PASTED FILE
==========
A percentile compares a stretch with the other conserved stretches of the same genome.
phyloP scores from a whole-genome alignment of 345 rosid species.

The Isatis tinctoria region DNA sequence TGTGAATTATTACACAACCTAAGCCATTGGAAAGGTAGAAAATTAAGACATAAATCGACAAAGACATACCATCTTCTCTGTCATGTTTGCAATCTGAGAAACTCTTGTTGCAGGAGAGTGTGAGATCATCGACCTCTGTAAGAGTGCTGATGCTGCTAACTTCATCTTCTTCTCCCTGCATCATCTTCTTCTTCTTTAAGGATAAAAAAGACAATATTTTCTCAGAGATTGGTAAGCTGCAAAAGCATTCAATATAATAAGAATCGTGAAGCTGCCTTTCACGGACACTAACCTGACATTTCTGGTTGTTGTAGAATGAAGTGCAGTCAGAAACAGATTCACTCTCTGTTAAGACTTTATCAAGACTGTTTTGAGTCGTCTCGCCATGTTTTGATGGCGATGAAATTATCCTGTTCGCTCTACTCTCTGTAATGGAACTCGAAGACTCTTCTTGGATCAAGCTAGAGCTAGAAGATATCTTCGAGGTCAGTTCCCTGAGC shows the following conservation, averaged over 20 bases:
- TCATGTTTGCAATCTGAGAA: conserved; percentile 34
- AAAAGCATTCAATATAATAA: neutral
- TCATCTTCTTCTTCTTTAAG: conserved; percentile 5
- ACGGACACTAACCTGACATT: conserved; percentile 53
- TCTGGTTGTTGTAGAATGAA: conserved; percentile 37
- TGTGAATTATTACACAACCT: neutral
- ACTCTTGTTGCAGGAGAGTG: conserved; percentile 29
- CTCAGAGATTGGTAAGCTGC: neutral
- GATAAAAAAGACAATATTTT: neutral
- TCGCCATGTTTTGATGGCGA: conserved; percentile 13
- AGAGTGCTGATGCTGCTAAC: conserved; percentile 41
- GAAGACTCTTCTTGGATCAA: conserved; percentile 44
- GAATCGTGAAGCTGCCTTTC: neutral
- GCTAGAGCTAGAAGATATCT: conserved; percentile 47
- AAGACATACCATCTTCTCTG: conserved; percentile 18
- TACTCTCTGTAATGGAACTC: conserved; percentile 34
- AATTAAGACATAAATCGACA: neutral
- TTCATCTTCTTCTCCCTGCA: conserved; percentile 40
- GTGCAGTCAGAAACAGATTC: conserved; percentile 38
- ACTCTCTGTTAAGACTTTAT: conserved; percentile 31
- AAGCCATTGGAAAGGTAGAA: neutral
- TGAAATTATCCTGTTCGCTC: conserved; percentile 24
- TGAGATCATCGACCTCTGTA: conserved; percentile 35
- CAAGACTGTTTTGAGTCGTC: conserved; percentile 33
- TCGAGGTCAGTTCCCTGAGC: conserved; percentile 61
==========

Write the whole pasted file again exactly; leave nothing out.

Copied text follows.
A percentile compares a stretch with the other conserved stretches of the same genome.
phyloP scores from a whole-genome alignment of 345 rosid species.

The Isatis tinctoria region DNA sequence TGTGAATTATTACACAACCTAAGCCATTGGAAAGGTAGAAAATTAAGACATAAATCGACAAAGACATACCATCTTCTCTGTCATGTTTGCAATCTGAGAAACTCTTGTTGCAGGAGAGTGTGAGATCATCGACCTCTGTAAGAGTGCTGATGCTGCTAACTTCATCTTCTTCTCCCTGCATCATCTTCTTCTTCTTTAAGGATAAAAAAGACAATATTTTCTCAGAGATTGGTAAGCTGCAAAAGCATTCAATATAATAAGAATCGTGAAGCTGCCTTTCACGGACACTAACCTGACATTTCTGGTTGTTGTAGAATGAAGTGCAGTCAGAAACAGATTCACTCTCTGTTAAGACTTTATCAAGACTGTTTTGAGTCGTCTCGCCATGTTTTGATGGCGATGAAATTATCCTGTTCGCTCTACTCTCTGTAATGGAACTCGAAGACTCTTCTTGGATCAAGCTAGAGCTAGAAGATATCTTCGAGGTCAGTTCCCTGAGC shows the following conservation, averaged over 20 bases:
- TCATGTTTGCAATCTGAGAA: conserved; percentile 34
- AAAAGCATTCAATATAATAA: neutral
- TCATCTTCTTCTTCTTTAAG: conserved; percentile 5
- ACGGACACTAACCTGACATT: conserved; percentile 53
- TCTGGTTGTTGTAGAATGAA: conserved; percentile 37
- TGTGAATTATTACACAACCT: neutral
- ACTCTTGTTGCAGGAGAGTG: conserved; percentile 29
- CTCAGAGATTGGTAAGCTGC: neutral
- GATAAAAAAGACAATATTTT: neutral
- TCGCCATGTTTTGATGGCGA: conserved; percentile 13
- AGAGTGCTGATGCTGCTAAC: conserved; percentile 41
- GAAGACTCTTCTTGGATCAA: conserved; percentile 44
- GAATCGTGAAGCTGCCTTTC: neutral
- GCTAGAGCTAGAAGATATCT: conserved; percentile 47
- AAGACATACCATCTTCTCTG: conserved; percentile 18
- TACTCTCTGTAATGGAACTC: conserved; percentile 34
- AATTAAGACATAAATCGACA: neutral
- TTCATCTTCTTCTCCCTGCA: conserved; percentile 40
- GTGCAGTCAGAAACAGATTC: conserved; percentile 38
- ACTCTCTGTTAAGACTTTAT: conserved; percentile 31
- AAGCCATTGGAAAGGTAGAA: neutral
- TGAAATTATCCTGTTCGCTC: conserved; percentile 24
- TGAGATCATCGACCTCTGTA: conserved; percentile 35
- CAAGACTGTTTTGAGTCGTC: conserved; percentile 33
- TCGAGGTCAGTTCCCTGAGC: conserved; percentile 61